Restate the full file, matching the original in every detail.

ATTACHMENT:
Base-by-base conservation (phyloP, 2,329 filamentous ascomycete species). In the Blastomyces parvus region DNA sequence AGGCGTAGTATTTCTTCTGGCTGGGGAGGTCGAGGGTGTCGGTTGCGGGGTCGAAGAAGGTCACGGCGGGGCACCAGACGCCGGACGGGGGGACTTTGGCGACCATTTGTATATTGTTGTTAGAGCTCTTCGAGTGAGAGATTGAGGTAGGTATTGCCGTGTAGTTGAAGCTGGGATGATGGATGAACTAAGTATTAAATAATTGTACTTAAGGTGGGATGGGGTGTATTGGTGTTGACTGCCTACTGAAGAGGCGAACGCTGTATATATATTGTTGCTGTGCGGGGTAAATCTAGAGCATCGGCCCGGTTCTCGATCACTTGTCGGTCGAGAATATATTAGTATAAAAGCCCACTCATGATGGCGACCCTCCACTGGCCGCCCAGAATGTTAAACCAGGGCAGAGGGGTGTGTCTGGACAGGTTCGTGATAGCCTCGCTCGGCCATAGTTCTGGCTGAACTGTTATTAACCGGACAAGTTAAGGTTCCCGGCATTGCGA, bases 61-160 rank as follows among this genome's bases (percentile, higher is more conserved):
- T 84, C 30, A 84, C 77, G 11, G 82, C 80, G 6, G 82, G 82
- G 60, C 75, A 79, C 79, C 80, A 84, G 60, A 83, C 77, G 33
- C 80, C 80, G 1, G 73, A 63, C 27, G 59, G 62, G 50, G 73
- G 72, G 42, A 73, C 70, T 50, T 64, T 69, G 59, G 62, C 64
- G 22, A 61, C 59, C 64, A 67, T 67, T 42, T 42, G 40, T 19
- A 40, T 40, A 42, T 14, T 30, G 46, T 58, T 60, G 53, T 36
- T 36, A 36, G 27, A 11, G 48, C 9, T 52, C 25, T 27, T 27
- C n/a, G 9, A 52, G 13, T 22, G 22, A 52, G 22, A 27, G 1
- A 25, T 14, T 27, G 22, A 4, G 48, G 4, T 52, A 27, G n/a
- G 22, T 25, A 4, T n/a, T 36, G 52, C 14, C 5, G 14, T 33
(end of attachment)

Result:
Base-by-base conservation (phyloP, 2,329 filamentous ascomycete species). In the Blastomyces parvus region DNA sequence AGGCGTAGTATTTCTTCTGGCTGGGGAGGTCGAGGGTGTCGGTTGCGGGGTCGAAGAAGGTCACGGCGGGGCACCAGACGCCGGACGGGGGGACTTTGGCGACCATTTGTATATTGTTGTTAGAGCTCTTCGAGTGAGAGATTGAGGTAGGTATTGCCGTGTAGTTGAAGCTGGGATGATGGATGAACTAAGTATTAAATAATTGTACTTAAGGTGGGATGGGGTGTATTGGTGTTGACTGCCTACTGAAGAGGCGAACGCTGTATATATATTGTTGCTGTGCGGGGTAAATCTAGAGCATCGGCCCGGTTCTCGATCACTTGTCGGTCGAGAATATATTAGTATAAAAGCCCACTCATGATGGCGACCCTCCACTGGCCGCCCAGAATGTTAAACCAGGGCAGAGGGGTGTGTCTGGACAGGTTCGTGATAGCCTCGCTCGGCCATAGTTCTGGCTGAACTGTTATTAACCGGACAAGTTAAGGTTCCCGGCATTGCGA, bases 61-160 rank as follows among this genome's bases (percentile, higher is more conserved):
- T 84, C 30, A 84, C 77, G 11, G 82, C 80, G 6, G 82, G 82
- G 60, C 75, A 79, C 79, C 80, A 84, G 60, A 83, C 77, G 33
- C 80, C 80, G 1, G 73, A 63, C 27, G 59, G 62, G 50, G 73
- G 72, G 42, A 73, C 70, T 50, T 64, T 69, G 59, G 62, C 64
- G 22, A 61, C 59, C 64, A 67, T 67, T 42, T 42, G 40, T 19
- A 40, T 40, A 42, T 14, T 30, G 46, T 58, T 60, G 53, T 36
- T 36, A 36, G 27, A 11, G 48, C 9, T 52, C 25, T 27, T 27
- C n/a, G 9, A 52, G 13, T 22, G 22, A 52, G 22, A 27, G 1
- A 25, T 14, T 27, G 22, A 4, G 48, G 4, T 52, A 27, G n/a
- G 22, T 25, A 4, T n/a, T 36, G 52, C 14, C 5, G 14, T 33